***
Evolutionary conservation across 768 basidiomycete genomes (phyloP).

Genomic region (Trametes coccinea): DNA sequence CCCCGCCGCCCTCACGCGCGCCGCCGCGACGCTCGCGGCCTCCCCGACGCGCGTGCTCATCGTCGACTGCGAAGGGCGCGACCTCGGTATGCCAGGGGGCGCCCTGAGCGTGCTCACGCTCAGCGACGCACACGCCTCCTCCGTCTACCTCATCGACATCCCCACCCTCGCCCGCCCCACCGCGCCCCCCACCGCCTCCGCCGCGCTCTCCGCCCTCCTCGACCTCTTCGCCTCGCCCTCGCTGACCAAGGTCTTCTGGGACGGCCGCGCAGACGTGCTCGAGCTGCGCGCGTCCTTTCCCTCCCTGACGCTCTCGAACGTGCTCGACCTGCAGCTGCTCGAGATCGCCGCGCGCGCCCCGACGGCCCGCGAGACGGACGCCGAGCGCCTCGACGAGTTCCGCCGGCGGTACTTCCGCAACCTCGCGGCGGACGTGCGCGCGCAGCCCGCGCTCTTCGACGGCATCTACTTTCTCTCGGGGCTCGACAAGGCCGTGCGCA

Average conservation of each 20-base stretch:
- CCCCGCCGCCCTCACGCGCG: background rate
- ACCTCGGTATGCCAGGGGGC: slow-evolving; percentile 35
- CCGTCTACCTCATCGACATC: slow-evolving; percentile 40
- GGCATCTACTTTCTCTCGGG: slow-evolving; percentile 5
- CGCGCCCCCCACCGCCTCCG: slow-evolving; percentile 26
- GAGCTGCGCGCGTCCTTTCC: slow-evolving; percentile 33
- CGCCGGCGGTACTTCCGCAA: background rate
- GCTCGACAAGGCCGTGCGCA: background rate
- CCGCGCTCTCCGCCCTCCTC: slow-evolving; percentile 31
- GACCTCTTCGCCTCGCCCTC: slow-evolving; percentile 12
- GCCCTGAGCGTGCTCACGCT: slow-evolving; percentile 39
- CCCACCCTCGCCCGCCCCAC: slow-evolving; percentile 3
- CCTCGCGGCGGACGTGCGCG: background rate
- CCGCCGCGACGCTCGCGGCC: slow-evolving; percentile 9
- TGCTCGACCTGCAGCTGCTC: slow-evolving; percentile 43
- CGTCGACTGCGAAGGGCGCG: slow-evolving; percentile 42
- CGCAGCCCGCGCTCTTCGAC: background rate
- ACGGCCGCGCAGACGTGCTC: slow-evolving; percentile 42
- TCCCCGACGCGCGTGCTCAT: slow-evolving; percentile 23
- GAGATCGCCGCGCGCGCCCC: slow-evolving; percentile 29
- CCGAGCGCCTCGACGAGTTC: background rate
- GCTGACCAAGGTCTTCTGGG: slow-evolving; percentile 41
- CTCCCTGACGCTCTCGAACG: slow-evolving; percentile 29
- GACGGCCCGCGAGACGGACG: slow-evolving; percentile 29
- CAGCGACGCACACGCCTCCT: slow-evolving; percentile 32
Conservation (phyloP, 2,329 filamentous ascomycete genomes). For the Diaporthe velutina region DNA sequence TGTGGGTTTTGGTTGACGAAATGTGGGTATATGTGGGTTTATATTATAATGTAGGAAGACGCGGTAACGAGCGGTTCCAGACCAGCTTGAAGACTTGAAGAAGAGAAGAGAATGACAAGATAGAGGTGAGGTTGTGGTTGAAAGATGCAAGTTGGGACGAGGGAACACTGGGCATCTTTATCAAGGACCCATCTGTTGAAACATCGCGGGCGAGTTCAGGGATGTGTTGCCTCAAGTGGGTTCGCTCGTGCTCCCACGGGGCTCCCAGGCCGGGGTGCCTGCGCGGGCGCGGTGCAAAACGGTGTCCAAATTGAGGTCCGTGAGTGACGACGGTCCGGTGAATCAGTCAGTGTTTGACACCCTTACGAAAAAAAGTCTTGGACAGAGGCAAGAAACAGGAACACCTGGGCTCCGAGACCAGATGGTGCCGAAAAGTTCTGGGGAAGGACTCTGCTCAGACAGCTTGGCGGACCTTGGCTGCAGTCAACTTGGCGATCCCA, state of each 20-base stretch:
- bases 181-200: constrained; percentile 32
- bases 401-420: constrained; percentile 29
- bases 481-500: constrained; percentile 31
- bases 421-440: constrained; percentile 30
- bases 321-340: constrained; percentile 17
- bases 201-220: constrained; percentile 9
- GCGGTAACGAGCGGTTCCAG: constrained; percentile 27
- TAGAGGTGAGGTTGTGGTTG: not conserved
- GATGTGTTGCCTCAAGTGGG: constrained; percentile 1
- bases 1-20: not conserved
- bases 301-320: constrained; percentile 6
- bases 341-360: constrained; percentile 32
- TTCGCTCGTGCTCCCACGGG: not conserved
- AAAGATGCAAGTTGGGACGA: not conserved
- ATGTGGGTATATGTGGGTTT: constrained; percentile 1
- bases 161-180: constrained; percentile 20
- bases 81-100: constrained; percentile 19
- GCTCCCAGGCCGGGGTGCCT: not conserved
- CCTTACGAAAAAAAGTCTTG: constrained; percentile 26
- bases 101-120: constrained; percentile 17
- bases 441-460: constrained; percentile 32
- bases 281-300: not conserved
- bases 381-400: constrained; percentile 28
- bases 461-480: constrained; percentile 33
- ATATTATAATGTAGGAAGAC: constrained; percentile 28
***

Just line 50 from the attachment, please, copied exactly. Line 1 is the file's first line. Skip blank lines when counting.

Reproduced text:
- bases 441-460: constrained; percentile 32